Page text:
Cars and the auto industry is the latest vertical that Business Insider is looking to grow significantly off the back of Facebook.
Launched on July 31, the Cars Insider Facebook page, which has 490,000 followers, received 38 million video views in September, according to Tubular Labs. Ashley Lutz, deputy business editor for Business Insider, said Cars Insider content reaches 45 million people per month on Facebook. (Tubular Labs does not have Facebook video viewership data for October yet.)
“We had all these great videos of cars and so forth, and we thought our audience would enjoy having all of this in one place,” said Lutz. “So we created the page, and overnight we had 20,000 followers.”
Today, Business Insider produces as much as a dozen pieces of daily content — mostly short videos designed for Facebook, though the number of videos Cars Insider puts out on a daily basis varies based on the news cycle, Lutz said. A dedicated 10-person team, which includes video producers, editors, photographers and social media experts, oversees the content. Business Insider’s 10-person transportation team, which includes editors and reporters with a long background in covering the auto and transportation industries, also supports Cars Insider’s output.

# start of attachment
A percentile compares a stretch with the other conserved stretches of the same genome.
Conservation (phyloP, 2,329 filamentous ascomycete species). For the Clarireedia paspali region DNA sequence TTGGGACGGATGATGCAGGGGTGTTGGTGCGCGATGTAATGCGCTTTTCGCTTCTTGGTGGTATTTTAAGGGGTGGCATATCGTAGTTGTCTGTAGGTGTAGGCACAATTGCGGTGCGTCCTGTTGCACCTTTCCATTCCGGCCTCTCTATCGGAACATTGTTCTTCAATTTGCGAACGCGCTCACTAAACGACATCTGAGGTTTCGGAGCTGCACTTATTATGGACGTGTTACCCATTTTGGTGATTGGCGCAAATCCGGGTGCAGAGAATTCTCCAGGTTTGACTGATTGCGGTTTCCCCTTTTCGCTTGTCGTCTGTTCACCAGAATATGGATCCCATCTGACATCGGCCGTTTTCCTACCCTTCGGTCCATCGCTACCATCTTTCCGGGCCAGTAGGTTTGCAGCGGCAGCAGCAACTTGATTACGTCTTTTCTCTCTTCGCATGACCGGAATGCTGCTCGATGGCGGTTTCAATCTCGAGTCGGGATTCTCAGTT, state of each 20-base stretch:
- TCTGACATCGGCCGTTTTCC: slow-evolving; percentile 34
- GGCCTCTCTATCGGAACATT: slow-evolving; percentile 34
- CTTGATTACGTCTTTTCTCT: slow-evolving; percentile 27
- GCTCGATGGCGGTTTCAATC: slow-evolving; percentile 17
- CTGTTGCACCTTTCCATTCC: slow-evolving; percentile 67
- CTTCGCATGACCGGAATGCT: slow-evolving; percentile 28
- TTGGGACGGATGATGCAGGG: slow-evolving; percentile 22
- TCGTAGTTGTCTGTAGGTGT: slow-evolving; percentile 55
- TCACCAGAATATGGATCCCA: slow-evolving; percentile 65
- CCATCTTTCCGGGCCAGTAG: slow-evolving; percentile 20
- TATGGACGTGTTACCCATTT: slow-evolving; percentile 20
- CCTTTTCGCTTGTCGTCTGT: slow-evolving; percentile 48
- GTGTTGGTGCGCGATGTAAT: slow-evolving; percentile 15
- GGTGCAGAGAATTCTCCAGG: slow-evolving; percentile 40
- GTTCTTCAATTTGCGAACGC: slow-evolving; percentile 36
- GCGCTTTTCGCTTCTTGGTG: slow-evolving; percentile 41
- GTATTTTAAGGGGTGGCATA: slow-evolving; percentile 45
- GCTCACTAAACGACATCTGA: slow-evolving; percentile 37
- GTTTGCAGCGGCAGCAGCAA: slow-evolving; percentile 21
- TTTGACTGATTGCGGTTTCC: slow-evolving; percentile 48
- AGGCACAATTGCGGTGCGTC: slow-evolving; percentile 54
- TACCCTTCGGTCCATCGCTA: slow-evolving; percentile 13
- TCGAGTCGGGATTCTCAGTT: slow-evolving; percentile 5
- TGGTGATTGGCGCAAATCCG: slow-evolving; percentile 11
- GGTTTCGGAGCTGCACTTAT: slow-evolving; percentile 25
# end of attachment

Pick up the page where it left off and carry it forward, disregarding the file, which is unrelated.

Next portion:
Most of the videos for Car Insider are quick, Facebook-friendly profiles of different types of vehicles. Some of the videos are explanatory and designed for a potential car buyer — such as a breakdown of features on a new electric car from Nissan — while others are more aspirational, covering vehicle prototypes and other expensive cars that most people have no intention of buying. Basically, Cars Insider is designed to be all things auto, from the practical to the aspirational, Lutz said.
“We’re not just showing the super cars that no one will get their hands on,” Lutz said. “We’re also showing cars that are also within your reach, even if some might take a few years and a promotion at work to afford.”
Lutz said Business Insider’s content team produces a majority of Cars Insider videos in-house. The publisher invites automakers to bring their cars — such as the Ferrari GTC4 Lusso — to an area nearby its offices in New York City so Cars Insider content producers can make quick social video profiles or longer Facebook Live breakdowns.
Cars Insider hasn’t monetized its growing Facebook reach yet; monetization is a “work in progress,” according to Lutz. The company has previously said it’s finding revenue opportunities through sponsored content, which Cars Insider will look to do by utilizing its existing relationships with different automakers and personalities.
For the immediate future, the focus is on continuing to use Facebook to grow Cars Insider, a strategy that Business Insider’s distributed-media brand, Insider, has used for every niche topic from art to cheese.
“Social is our front page,” Lutz said. “We’re very committed to [BusinessInsider.com], but we also want to get people to come to us on social, which is why we’ve created a lot of sub-verticals [on Facebook].”
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